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Beekeeper Kendal Sager, owner of Sager Family Farm, manages the two beehives on the roof; she also manages about 30 other hives throughout the Bay Area, including in backyards, which she found through the website Nextdoor and Woodside’s Filoli.
The hives have been on the roof for about a year. One produced no honey, while the other produced a modest 40 pounds of honey — about three gallons, or 72 jars. Half of those jars sold out at the library store, and Sager sold the rest. One healthy beehive can produce about 100 pounds of honey, about 7½ gallons.
Danielle Kurtzleben wanted a copy of “Pride and Prejudice,” so she went on Amazon and clicked on one of the first links that came up in the search results. When the book arrived in her mailbox, there was a surprise.
First of all, it was huge — the size of a children’s coloring book, not like a typical paperback novel. Things only got weirder from there.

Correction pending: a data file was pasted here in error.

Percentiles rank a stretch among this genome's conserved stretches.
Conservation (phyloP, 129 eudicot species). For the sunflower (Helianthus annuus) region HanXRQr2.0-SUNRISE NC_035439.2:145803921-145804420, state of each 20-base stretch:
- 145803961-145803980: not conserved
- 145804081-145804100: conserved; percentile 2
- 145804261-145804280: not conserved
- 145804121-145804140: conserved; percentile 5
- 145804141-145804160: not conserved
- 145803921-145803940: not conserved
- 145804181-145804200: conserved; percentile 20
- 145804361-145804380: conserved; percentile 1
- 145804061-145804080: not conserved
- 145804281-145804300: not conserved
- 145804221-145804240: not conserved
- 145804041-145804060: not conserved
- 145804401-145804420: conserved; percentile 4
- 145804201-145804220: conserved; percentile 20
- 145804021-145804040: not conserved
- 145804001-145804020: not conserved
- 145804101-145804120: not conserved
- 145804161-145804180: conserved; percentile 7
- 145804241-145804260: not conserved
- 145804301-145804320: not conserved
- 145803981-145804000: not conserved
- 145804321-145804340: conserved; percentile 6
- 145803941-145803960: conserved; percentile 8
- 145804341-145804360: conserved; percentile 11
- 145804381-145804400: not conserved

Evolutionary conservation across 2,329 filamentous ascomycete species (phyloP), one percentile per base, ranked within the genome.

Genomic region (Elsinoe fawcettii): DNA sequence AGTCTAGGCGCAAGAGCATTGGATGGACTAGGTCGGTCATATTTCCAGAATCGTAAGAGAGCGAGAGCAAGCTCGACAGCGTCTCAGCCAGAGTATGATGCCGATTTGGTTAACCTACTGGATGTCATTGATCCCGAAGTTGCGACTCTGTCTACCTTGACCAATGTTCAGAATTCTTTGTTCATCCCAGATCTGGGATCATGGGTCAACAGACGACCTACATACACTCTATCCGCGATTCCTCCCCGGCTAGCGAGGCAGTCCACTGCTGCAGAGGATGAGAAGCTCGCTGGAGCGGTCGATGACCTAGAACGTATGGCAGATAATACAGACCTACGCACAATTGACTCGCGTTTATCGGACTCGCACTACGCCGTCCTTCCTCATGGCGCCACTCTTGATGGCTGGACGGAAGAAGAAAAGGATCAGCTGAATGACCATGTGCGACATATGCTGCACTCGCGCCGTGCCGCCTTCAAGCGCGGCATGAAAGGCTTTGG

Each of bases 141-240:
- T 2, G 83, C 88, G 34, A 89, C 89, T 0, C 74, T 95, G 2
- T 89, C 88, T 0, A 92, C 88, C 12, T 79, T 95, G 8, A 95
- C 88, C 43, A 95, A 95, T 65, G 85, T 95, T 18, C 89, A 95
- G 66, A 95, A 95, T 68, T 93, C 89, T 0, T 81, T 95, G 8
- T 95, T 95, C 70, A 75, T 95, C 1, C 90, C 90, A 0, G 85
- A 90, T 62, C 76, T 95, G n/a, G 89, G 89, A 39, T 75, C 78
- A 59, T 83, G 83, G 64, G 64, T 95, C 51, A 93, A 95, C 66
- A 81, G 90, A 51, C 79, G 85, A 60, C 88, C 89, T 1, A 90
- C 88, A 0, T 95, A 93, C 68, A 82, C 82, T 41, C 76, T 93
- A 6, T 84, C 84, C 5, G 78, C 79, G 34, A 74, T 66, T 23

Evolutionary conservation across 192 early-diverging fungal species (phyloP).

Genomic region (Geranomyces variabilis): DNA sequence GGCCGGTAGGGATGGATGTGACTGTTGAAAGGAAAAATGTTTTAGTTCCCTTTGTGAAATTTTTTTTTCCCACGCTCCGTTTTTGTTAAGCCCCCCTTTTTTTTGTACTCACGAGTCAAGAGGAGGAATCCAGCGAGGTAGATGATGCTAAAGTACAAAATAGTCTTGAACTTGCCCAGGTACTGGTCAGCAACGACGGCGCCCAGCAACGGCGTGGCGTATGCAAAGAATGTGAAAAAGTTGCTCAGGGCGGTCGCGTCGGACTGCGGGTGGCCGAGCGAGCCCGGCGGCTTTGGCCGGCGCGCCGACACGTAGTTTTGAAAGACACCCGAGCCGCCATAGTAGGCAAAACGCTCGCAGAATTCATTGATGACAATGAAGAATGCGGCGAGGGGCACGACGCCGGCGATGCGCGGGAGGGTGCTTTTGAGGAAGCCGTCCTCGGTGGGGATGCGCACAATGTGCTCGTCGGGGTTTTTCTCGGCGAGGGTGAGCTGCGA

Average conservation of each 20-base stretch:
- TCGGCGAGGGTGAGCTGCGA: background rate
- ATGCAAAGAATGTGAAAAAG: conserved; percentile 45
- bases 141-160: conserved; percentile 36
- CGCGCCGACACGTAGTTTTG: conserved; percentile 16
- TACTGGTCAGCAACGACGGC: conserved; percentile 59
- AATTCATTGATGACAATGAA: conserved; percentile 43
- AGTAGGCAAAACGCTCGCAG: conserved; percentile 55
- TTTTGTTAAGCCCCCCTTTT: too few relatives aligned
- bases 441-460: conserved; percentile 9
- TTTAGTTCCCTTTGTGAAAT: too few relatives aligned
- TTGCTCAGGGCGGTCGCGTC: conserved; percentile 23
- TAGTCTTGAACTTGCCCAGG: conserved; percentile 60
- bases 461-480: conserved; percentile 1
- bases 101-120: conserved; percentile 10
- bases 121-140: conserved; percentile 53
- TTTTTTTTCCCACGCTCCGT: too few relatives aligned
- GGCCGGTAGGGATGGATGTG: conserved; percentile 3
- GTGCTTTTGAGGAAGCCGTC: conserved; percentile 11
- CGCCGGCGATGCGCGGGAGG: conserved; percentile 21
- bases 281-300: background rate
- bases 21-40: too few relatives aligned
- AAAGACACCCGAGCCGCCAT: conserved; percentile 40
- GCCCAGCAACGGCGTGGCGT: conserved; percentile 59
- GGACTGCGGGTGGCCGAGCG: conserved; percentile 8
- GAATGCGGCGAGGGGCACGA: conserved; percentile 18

From 1936 to 1966, Victor Hugo Green, a postal worker who worked in New Jersey and lived in Harlem, published the directories known today as the Green Book. The actual titles included The Negro Motorist Green Book, The Negro Travelers’ Green Book, and The Travelers’ Green Book. The books listed hotels, restaurants, beauty salons, nightclubs, bars, and gas stations where Black travelers would be welcome. In an age of sundown towns, segregation, and lynching, the Green Book became an indispensable tool for safe navigation.
Here are a couple of ways you can begin to explore the Schomburg Center’s Green Books collection.